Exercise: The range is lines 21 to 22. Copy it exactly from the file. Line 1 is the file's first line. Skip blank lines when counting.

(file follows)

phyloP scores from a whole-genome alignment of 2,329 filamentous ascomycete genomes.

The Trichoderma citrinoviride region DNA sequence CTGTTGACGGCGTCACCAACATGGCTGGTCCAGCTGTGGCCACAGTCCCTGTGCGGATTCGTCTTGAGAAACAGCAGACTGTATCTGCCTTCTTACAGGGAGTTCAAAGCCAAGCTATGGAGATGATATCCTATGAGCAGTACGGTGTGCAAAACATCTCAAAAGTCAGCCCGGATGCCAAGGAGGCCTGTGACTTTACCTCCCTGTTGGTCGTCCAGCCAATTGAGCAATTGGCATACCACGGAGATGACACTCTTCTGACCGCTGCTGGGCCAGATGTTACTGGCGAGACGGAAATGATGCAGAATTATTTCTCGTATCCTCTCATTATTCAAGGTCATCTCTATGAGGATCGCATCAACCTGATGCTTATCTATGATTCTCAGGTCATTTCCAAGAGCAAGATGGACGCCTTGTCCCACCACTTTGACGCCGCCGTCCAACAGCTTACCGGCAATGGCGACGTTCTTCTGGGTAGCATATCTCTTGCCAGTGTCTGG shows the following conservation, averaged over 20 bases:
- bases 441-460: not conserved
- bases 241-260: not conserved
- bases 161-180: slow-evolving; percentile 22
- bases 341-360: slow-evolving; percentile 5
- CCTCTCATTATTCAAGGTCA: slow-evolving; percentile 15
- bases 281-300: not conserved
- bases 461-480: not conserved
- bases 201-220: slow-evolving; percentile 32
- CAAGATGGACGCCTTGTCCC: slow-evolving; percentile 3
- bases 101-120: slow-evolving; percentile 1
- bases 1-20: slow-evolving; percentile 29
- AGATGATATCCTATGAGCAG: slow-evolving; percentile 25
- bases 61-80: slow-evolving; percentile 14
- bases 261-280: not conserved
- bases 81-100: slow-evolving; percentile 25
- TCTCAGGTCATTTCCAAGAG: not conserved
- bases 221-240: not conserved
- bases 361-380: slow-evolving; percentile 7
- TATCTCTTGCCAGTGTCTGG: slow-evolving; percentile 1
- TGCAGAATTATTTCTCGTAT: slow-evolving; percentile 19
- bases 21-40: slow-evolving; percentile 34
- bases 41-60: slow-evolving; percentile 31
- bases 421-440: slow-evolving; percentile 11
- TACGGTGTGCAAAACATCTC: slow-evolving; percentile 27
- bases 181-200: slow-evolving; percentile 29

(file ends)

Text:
- TATCTCTTGCCAGTGTCTGG: slow-evolving; percentile 1
- TGCAGAATTATTTCTCGTAT: slow-evolving; percentile 19